|Chapter XI, Bob Popp, The Best, in the unfinished manuscript, A Brief History of Newspapers in East Liverpool, Ohio, by the late Glenn H. Waight, former editor of The Evening Review.|
The heart of Review news coverage in the latter part of the century was Bob Popp, a keen-minded, tough-skinned reporter who earned deep respect from his peers and warm regard from his readers.
A daily newspaper's foundation rests on covering the community's government, from City Hall and police activities to Council meetings and elections. Bob performed that job with stern dedication and skill for more than four decades. Editors and publishers came and departed, but Bob anchored the newsroom operation with unrelenting commitment to basic functions.
He could have advanced to editor posts or to larger newspapers. But he disdained desk work, preferring the small city beat in the hills and valleys of his home along the Ohio. Bob was hired by Review editor Clayton Horn when the 18-year-old applied for a job in 1938, coming down from Midland, Pa. He was graduated in 1937 from Lincoln High School at Midland, and had been working as a clerk at Isaly's dairy store.
His older sister, Dorothy, a nurse, remembers taking a Review home from City Hospital and spotting an advertisement for a reporter opening. Her brother enjoyed reading and writing, so she showed it to him.
HORN TOLD me a few years ago, "I put him to work the very first day on the state desk without any help or encouragement. He sweated through it and came out a winner and the promise of what was to be a super reporter."
As state editor, Bob took phone calls and rewrote letters from correspondents in rural areas and small towns. When the City Hall reporter departed two years later, Bob was assigned the beat which included the Mayor, Council, treasurer, auditor, police station and board of elections along with the Chamber of Commerce and area potteries.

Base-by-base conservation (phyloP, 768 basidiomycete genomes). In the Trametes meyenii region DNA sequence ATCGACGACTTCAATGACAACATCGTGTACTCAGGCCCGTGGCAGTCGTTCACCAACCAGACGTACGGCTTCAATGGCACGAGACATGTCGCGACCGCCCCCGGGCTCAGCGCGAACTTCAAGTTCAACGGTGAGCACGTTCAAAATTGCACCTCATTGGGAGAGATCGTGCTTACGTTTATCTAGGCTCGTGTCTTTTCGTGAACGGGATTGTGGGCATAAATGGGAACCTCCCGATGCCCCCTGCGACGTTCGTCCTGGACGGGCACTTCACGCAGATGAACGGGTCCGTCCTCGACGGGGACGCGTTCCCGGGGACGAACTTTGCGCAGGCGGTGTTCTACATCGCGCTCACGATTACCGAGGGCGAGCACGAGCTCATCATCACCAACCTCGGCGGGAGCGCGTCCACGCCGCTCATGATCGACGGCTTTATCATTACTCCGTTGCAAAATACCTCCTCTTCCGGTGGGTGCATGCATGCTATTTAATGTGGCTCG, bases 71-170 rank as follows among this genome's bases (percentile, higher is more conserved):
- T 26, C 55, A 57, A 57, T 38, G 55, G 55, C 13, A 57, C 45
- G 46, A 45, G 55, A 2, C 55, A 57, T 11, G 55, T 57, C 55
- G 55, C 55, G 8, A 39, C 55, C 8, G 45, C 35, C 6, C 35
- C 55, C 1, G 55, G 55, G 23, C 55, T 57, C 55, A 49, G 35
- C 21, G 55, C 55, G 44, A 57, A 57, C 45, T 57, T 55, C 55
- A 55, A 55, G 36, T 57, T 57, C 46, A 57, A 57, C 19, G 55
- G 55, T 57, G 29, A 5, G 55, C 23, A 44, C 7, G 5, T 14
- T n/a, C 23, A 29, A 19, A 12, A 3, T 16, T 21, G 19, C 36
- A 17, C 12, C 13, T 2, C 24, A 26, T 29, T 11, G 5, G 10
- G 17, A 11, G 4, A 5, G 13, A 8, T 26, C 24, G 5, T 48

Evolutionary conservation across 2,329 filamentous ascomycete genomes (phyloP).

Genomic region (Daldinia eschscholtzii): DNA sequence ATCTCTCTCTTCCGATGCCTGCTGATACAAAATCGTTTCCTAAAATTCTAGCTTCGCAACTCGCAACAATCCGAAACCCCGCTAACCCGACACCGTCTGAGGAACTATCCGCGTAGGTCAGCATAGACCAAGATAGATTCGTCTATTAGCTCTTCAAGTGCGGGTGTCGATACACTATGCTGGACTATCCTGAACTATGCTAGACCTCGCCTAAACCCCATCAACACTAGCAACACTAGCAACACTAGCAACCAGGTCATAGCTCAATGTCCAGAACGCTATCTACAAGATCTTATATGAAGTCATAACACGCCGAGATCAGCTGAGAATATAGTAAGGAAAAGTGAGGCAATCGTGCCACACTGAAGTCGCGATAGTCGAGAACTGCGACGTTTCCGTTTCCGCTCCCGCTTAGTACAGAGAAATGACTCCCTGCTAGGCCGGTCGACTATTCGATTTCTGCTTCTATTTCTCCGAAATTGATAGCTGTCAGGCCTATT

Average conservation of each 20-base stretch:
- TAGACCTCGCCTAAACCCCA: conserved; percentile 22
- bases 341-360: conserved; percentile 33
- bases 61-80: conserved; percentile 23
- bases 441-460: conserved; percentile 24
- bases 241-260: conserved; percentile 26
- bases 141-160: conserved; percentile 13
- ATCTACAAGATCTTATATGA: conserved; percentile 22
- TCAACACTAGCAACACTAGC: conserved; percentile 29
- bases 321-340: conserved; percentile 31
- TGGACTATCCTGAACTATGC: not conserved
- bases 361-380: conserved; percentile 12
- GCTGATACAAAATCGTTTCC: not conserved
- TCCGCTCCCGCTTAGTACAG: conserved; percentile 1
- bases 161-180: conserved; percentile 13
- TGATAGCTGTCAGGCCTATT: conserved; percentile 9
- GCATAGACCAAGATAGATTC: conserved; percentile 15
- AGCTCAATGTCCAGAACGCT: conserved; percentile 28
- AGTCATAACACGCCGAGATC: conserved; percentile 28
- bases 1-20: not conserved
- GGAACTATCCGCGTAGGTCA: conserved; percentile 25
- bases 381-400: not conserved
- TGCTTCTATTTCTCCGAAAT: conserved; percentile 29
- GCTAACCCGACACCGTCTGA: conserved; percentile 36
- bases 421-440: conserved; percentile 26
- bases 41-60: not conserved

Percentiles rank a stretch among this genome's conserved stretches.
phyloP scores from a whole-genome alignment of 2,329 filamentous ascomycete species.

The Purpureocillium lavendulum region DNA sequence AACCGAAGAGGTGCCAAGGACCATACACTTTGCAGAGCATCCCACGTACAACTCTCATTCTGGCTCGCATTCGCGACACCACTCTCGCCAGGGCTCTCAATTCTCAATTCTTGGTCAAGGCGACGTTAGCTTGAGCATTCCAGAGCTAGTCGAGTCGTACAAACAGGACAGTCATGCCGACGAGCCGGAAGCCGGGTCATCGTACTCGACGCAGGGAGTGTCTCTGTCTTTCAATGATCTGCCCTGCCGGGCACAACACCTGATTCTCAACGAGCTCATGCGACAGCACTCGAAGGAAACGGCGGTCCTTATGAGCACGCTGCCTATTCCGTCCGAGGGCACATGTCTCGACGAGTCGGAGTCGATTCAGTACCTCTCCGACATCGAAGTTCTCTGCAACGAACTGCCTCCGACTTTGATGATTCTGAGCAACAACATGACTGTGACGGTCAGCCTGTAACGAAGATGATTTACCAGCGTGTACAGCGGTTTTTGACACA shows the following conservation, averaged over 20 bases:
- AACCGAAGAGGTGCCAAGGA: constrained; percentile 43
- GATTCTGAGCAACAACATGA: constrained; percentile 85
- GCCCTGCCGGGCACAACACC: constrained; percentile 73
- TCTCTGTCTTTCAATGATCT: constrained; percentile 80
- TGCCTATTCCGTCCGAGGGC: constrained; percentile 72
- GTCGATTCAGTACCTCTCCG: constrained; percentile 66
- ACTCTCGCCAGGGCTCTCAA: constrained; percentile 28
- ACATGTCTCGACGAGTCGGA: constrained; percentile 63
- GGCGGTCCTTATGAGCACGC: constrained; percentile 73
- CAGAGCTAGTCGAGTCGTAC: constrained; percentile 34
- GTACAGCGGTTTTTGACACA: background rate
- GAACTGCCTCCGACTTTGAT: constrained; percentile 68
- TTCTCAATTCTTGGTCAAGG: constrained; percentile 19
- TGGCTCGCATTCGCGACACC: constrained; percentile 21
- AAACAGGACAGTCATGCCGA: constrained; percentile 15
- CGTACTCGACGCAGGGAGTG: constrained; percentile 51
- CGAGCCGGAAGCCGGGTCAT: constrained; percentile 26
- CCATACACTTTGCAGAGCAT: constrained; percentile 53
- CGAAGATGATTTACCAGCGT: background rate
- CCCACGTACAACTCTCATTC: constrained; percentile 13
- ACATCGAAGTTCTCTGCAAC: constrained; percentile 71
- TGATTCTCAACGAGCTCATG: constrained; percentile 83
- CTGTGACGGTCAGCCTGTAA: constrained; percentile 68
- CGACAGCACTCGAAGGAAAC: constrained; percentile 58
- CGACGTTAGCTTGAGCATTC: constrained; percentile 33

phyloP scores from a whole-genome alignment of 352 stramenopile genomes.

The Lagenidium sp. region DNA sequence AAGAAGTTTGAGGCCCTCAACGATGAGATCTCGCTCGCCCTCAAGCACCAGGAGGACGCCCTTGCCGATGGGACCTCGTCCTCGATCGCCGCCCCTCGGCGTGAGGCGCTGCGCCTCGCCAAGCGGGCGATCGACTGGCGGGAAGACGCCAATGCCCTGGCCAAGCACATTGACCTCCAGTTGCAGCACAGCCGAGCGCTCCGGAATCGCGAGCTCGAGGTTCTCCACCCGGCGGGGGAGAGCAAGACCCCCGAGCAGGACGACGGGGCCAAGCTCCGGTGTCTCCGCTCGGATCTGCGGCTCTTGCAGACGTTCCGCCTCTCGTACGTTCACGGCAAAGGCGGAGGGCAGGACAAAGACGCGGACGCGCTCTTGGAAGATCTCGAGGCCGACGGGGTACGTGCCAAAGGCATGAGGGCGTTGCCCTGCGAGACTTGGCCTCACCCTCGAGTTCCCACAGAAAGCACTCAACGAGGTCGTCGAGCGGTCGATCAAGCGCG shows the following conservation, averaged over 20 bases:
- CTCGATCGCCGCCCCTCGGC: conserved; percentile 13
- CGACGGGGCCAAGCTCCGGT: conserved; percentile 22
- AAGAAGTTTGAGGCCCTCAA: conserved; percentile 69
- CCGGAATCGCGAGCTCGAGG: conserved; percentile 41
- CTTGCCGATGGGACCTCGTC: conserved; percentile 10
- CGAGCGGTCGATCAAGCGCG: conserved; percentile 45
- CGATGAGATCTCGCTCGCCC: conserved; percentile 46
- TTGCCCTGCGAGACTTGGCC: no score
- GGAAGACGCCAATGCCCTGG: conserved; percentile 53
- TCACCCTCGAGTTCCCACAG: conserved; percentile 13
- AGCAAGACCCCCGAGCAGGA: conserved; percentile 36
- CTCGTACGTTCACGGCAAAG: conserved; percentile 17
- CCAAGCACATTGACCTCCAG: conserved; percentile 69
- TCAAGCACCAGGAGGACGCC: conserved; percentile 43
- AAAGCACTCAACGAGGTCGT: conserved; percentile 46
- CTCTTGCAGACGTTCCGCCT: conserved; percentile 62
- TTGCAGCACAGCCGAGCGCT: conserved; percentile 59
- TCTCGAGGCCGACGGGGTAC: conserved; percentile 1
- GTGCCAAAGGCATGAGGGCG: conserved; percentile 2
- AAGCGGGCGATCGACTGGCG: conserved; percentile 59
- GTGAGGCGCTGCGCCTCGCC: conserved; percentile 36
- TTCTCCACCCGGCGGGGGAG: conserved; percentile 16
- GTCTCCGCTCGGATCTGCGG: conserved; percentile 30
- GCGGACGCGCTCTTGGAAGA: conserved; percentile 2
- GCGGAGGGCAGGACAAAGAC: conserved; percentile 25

The military called in World War II, and he entered the Army, serving three years as with a cadre training infantry divisions, including the 95th, the 102nd and the 42nd. Discharged a sergeant with the 42nd ("Rainbow") Division, he headed back to East Liverpool and the City Hall beat to which the next 42 years of his life were devoted.
Bob benefited from no journalism courses or special preparation. He learned news gathering and writing from three of the top newsmen in the region - Horn, City Editor Paul Walton and Frank O'Hanlon, ex-editor and election board director.
Bob was also an avid reader of non-fiction, biographies, history, etc., with a natural curiosity, amazing memory, intense concentration and a flair for writing. He knew how to make friends quickly, and to seek out the basics of any news story. His dedication to the job overrode other interests, whether it be food, family or fortune, always working to meet deadlines regardless of the time of night or the hours spent.
His style of beat coverage was a textbook example of what Horn termed "super reporter." Good journalists are born with certain essentials, including the ability to learn on their own. No college course or learned faculty can create a reporter lacking the basics.
I know of no staffer in my experience who did not find lessons, eagerly or reluctantly, in the work of the tall, lean, sober-faced man from Midland whose presence in the newsroom was quiet but pervasive.
Cathy Seckman, hired as society editor in 1984, a year before Bob retired, worked just a few desks away from his, but said he only spoke to her once. Returning to the office, he tapped twice on her desk to get her attention, said someone had asked him to pick up a wedding photograph. He took it, said thanks, and left.
Jeff Bell, sports editor in the Eighties before he left to be editor of a small weekly, the Canal Winchester Times, held great admiration and a certain awe for Bob. He sat more than three years at a desk opposite Bob who, Jeff said, "wasn't big on handing out advice. I like to think I was smart enough to keep a close eye on him to pick up a few pointers on newspaper work."
Jeff termed Bob a "master" of the phone interview as the deadline approached. "He knew exactly who to call and what to ask. In a two-minute conversation Bob would get more information than most reporters could in a 30-minute personal interview."
He knew how to play his sources, too. To some, he was sugary sweet, using an ultra-respectful tone of voice. Old friends and contacts were treated like long-lost rich relatives. But he had a tough side, too, barking his questions in short, snappy sentences when he thought that was the best way .. ."
Jeff's desk was near enough he was familiar with some of Bob's other habits, such as hanging up his phone in anger. "He really slammed it down after a frustrating conversation - bammmm! Pity the poor passerby with a hangover when Bob Popp was peeved after an unproductive talk on the telephone."